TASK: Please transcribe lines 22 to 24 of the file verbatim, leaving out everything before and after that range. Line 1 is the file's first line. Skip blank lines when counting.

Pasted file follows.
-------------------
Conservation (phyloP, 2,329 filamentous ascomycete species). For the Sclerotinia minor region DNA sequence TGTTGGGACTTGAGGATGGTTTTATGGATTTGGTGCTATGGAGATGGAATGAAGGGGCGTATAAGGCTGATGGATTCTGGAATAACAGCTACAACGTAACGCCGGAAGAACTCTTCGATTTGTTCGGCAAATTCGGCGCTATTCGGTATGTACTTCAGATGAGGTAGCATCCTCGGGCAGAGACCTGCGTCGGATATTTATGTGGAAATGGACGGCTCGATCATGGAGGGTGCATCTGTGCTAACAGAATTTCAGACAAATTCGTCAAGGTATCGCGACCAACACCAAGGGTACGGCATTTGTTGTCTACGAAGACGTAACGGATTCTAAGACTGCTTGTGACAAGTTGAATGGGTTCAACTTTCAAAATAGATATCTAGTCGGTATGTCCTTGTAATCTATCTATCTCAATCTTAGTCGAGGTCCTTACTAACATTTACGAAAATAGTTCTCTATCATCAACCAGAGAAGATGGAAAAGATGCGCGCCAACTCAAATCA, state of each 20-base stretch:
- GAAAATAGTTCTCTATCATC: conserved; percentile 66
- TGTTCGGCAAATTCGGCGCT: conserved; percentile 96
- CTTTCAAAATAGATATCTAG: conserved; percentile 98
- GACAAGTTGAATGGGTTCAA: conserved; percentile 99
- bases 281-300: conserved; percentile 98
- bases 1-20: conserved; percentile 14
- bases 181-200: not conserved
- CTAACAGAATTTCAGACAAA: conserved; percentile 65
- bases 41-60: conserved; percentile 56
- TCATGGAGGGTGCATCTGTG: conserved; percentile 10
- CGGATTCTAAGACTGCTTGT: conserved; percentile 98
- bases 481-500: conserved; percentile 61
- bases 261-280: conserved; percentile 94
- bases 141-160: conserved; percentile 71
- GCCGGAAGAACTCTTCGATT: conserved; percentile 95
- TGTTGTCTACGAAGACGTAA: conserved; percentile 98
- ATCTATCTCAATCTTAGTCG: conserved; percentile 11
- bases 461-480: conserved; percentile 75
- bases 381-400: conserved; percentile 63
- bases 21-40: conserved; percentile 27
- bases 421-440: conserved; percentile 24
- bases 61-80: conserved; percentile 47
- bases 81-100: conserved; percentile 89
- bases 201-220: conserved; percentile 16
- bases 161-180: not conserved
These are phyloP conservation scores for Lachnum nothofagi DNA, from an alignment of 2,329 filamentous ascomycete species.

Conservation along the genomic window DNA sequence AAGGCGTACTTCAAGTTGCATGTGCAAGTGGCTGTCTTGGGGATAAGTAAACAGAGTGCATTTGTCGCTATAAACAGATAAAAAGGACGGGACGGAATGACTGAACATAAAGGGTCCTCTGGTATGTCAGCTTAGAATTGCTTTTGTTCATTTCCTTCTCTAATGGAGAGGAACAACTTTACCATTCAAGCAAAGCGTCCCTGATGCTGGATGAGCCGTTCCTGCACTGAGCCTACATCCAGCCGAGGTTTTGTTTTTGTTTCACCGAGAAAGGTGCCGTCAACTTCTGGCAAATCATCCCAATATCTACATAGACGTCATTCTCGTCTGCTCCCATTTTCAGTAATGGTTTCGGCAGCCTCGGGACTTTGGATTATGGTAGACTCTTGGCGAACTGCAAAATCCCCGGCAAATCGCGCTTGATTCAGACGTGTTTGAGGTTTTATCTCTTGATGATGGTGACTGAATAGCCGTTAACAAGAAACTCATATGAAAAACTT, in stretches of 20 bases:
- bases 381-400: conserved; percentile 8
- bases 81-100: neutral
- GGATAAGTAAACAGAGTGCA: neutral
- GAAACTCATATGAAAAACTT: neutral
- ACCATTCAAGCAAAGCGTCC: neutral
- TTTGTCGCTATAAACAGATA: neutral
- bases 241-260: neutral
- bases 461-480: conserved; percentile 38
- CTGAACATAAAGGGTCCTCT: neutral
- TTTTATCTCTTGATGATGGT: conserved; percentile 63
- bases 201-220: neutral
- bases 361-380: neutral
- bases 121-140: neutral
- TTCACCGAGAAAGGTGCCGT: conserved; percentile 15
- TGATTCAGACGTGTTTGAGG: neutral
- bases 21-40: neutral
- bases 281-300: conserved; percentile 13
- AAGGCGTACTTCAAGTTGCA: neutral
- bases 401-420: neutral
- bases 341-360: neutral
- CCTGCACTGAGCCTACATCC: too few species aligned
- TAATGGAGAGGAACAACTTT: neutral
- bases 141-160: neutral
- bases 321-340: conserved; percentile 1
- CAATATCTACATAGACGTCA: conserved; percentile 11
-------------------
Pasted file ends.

- bases 421-440: conserved; percentile 24
- bases 61-80: conserved; percentile 47
- bases 81-100: conserved; percentile 89